If you've been keeping up with the OC Transpo stike, you'll remember about a couple of weeks ago Rona Ambrose, Minister of Labour, refused to legislate the bus drivers back to work. She basically said "Solve your own problems. That's what collective bargaining is for."
Then, last week I read Today's Article which states that Rona Ambrose is prepared to introduce back-to-work legislation.
Oh great! Another flip-flopping politician! That's just what we need. *groan*
It turns out she didn't even have to do that. The kids agreed to take everything to binding arbitration with no preconditions. Now 70% of service will be restored on Saturday, February 7. 100% of service won't be restored until April 6.
A few things occur to me about all this:
- If they can get 70% service up and running in a week, why will it take an additional 2 months for the remaining 30%?
I hope that they're giving a worst-case scenario. We've already seen the restoration moved up once.
- André Cornellier is a high-functioning illiterate and needs to be replace as soon as possible. The city continued to make modified counter-offers, which he rejected as being "more of the same." Then, when those counter-offers got into the papers, we could see that it wasn't "more of the same." They city was offering the raises that the union was asking for. In fact, at one point the city said to the union "We're not married to our idea of scheduling. If you can come up with a solution that's safe, and saves money, we're all ears." And what did the union offer? Nothing new, just more of the same. (It's quite possible that I'm wrong about this. If I am, it's the fault of Cornellier not communicating it to me, the public.)
- A public representative/spokesperson, such as André Cornellier, really needs to be a good public speaker. As can be seen in this article he says "Well, I was not elected by my membership to be a public speaker." He's got that right! The union needs to elect someone who will fight for them, and be a good public speaker.
The union didn't just lose the media war. They got pwned! They got slaughtered!
Winning the media was is important. If the union had won the media war, the people would have said to the politicians "End this now, or you lose my vote, and by extension your job." As it was, the city won the war. People were saying to the city "This has been a terrible inconvenience for me, but don't give into their demands!" In other words "You're giving me the shaft, but you're not going to lose my vote over it." What an enviable position for a politician!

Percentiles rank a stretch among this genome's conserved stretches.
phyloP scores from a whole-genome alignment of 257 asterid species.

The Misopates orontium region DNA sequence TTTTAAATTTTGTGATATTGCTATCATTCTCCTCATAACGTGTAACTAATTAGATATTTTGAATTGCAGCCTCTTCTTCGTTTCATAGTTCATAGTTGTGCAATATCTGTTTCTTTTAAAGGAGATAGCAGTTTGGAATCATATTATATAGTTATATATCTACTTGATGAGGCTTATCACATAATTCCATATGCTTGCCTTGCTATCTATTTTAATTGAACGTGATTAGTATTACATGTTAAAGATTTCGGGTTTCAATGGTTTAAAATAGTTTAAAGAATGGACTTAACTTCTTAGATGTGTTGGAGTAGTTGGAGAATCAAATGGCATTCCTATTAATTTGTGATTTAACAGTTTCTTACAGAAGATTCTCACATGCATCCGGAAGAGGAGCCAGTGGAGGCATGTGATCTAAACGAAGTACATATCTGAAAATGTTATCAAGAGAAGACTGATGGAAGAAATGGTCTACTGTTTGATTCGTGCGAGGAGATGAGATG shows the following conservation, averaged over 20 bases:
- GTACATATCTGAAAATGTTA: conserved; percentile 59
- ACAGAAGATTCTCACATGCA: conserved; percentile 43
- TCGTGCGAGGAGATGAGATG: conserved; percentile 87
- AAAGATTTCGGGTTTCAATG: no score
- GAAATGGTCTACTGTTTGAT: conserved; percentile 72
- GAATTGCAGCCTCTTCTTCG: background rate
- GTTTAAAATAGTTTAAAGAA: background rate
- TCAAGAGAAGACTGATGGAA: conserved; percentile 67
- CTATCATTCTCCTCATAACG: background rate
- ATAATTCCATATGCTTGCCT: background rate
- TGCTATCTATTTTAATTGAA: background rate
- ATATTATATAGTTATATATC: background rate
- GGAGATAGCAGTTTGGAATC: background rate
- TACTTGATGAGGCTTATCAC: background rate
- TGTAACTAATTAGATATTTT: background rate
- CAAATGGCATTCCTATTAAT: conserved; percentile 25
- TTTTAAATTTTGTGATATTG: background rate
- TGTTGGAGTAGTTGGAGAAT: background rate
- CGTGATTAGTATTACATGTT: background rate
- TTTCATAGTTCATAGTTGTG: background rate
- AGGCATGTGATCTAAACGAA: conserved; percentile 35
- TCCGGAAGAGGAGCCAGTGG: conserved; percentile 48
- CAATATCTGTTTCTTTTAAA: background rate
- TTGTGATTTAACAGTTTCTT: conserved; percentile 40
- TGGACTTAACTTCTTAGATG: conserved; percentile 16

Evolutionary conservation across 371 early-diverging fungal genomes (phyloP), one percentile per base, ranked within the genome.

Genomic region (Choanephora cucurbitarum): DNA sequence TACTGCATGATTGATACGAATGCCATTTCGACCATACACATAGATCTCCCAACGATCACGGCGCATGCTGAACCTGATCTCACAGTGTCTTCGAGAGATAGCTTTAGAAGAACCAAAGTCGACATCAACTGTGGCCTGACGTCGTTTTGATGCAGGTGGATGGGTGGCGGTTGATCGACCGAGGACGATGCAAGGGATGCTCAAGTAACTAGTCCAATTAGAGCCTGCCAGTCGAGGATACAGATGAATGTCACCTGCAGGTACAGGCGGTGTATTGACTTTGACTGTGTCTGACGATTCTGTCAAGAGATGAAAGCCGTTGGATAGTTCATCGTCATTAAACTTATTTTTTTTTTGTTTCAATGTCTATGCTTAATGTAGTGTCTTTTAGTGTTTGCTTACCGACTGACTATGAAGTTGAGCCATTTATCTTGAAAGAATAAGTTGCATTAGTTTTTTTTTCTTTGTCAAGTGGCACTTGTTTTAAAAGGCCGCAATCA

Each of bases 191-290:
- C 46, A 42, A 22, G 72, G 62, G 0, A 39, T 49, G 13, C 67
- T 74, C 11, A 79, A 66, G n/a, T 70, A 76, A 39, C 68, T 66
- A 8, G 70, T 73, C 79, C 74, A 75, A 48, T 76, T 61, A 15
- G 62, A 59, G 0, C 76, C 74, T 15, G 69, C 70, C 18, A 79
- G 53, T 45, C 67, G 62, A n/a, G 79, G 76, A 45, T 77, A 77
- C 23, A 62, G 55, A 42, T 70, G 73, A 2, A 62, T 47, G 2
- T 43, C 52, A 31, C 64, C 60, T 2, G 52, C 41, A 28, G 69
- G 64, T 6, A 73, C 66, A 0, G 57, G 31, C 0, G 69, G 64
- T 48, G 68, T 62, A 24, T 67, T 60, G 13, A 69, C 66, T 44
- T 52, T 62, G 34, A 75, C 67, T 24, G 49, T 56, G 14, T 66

In order to win this media war, all André Cornellier would have had to do is get the people to side against policiticans. How hard can that be? Especially when the main politician is Larry O'Brien! People, by default, take sides against politicians. People aren't necessarily big fans of unions either. If André Cornellier didn't make the following two mistakes he could have won the media war, thus getting the public on his side:
- Show more sympathy to those affected by the strike.
- Communicate to the public what the strike was all about so that they could understand.
- Showed no sympathy to the public. He appeared to only care about the striking workers. (Whether this is true or not is debatable, but it's appearance that matters in a media war.)
- It took about a month before I started reading in the papers what the union was asking for. To this date, I still hear people talking about the strike, completely misunderstanding the issues. He let us continue on in our ignorance. Forcing workers to spread their working day over 14 hours is ridiculous. Most people understand that. They were in a very sympathetic position. I think communication, or lack thereof, was the culprit.
- Cornellier said "It is a constitutional right to strike, but the government doesn't take it as a right when they legislate — it's sad."
No, André, the government refused to interfere when they were asked for the legislation because "that's what collective bargaining is for".
Then they were going to legislate because they saw that collective bargaining wasn't getting anywhere. After 7 weeks, the union hadn't made any concessions. The strike wasn't any closer to being resolved than it was on the first day. They did what they had to do.
My message to the members of ATU Local 279: When the opportunity to vote in a new Local president, you need to vote someone else in. Get André Cornellier out. He's just hurting you. You need someone who will, not only fight for you, but will be a good communicator, a good public speaker; someone who will get the public on your side.
BTW: Welcome back. It will good to see you again.